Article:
Digging around in my recently-resurrected computer bag today, I rediscovered the safe place I’d put my engagement ring last November. I was pretty dismayed when I couldn’t find it back then, and spent quite a while asking around in the places I’d been, but to no avail. But I was sure I hadn’t ‘lost’ it, and I’m very happy that today it’s been shown that I was right to think so. It means a lot to me. Of course it does, it’s an engagement ring…
I was reading that Paul McKenna book tonight, the one that gave me a funny reaction. I’ve since found that I can go into that somewhat magical state of being (30,000 volts passing through me) just by practicing deep breathing for several minutes. I guess it’s just a physiological thing that we can all do, although if that’s the case I’m surprised that I’ve not heard of it before. Whilst the hallucinations are a product of my mind, the ability to move into that state where they move so freely and without interruption from the outside world is also probably connected with changes in the blood or oxygen supply to whatever part of my body is connected with their production.
Or perhaps it’s all a product of spirit. 🙂
Anyway, reading chapter two tonight, which teaches how to create a physical switch to instantly bring on a certain feeling, I realise that the series of events that brought me to read this book – my father being ill which resulted in my spending time with an old friend which led to a mention of the author and beneficial effects of his techniques, and then the birthday amazon vouchers and the £15 minimum order fee thing which led me to buy a book that would never normally consider buying, have all been perfectly timed for the speech competition! This technique is just what I need! Although it takes time to perfect, even in the space of a few hours, I can already feel it’s beneficial effect.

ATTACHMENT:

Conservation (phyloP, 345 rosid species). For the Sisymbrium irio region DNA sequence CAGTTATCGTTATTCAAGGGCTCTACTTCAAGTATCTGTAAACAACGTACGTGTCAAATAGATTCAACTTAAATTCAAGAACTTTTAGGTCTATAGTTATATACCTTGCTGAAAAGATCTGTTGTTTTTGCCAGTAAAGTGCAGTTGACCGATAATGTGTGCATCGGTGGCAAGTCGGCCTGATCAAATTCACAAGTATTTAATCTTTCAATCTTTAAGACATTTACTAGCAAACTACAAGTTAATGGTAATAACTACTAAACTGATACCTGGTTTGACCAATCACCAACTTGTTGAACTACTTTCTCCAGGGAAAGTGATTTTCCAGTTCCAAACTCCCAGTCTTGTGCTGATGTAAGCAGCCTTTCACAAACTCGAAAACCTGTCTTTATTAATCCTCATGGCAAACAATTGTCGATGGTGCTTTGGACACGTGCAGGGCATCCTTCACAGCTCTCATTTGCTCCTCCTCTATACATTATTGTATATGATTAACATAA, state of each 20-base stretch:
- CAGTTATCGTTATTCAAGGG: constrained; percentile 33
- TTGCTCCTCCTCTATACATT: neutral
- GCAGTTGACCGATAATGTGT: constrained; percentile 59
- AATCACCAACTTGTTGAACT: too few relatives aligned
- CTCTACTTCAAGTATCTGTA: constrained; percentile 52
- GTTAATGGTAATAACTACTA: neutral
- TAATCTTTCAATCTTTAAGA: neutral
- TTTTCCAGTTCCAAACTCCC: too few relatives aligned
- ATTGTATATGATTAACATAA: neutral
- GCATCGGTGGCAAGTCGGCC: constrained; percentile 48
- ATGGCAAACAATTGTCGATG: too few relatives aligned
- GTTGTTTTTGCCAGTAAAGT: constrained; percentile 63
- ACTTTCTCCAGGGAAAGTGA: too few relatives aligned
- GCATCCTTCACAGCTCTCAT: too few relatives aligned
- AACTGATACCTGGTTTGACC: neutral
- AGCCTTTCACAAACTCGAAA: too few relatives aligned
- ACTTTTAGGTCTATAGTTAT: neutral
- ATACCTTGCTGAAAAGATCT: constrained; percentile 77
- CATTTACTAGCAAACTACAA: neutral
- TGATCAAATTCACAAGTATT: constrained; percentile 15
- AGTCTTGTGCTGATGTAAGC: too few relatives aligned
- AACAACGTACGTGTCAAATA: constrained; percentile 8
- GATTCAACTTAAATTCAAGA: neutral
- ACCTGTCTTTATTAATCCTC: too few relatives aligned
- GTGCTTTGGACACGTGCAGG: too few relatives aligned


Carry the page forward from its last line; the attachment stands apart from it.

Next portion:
Don’t you just love ‘coincidence’ …
Anyway anyway, I really am off to bed now. Have to be up early for a jog in the morning sunlight – Spring is on the way!
[edit: aahhh. ‘Hyperventilating’. that’s what you call it!]
Something funny happened to my lock jaw a couple of weeks back. It had steadily been getting worse, to the extent that I couldn’t eat things like apples that required wide mouth-opening.
Then, one morning, I woke up, and found that that side of my jaw was really painful, as if it had been through a very traumatic, perhaps violent incident. Since then, the pain has slowly faded, and now, it doesn’t really hurt at all. But, the odd thing is, I can’t ‘click’ it anymore. What I’m thinking is that that night the joint jumped back into place, or perhaps out of place, or something like that. I think it was a good thing.
It’s not back to normal though. Now, whilst it doesn’t hurt, it does make a noise like a creaky bed. A bit odd, but quite nice to be reminded of *Twinkle* every time I eat breakfast.
We talked today. That was nice. Been so busy this past week we’ve not been in touch so much. Hhhmmm. I feel very close to her.
I’ve been feeling a little disturbed this week by the extent to which we are robbed of our selves through the socialisation process. As children, we are not afraid to express ourselves, and we do not care about the opinions of others – and then look at us by the time we enter college! Is this a necessary evil? Yes, I think it is – but only to a certain extent. I think we take it waaay too far.
“Inside, we’re beautiful diamonds. Then, as we grow up, we bury ourselves in horse shit. Finally, in order that other people like us, we put a coat of nail varnish on top of the horse-shit, and live our lives with our true beauty hidden from the world, under a protective gloss coat and insulated by horse shit”.
I was thinking tonight that perhaps one outcome of a Steiner education is a slightly thinner layer of horse shit. I don’t know much about anthroposophy in education, but I do know that one aim of a Steiner education is to nurture the inner child, with less of a focus upon academic achievement. Perhaps it does encourage children to not feel so in need of horse shit.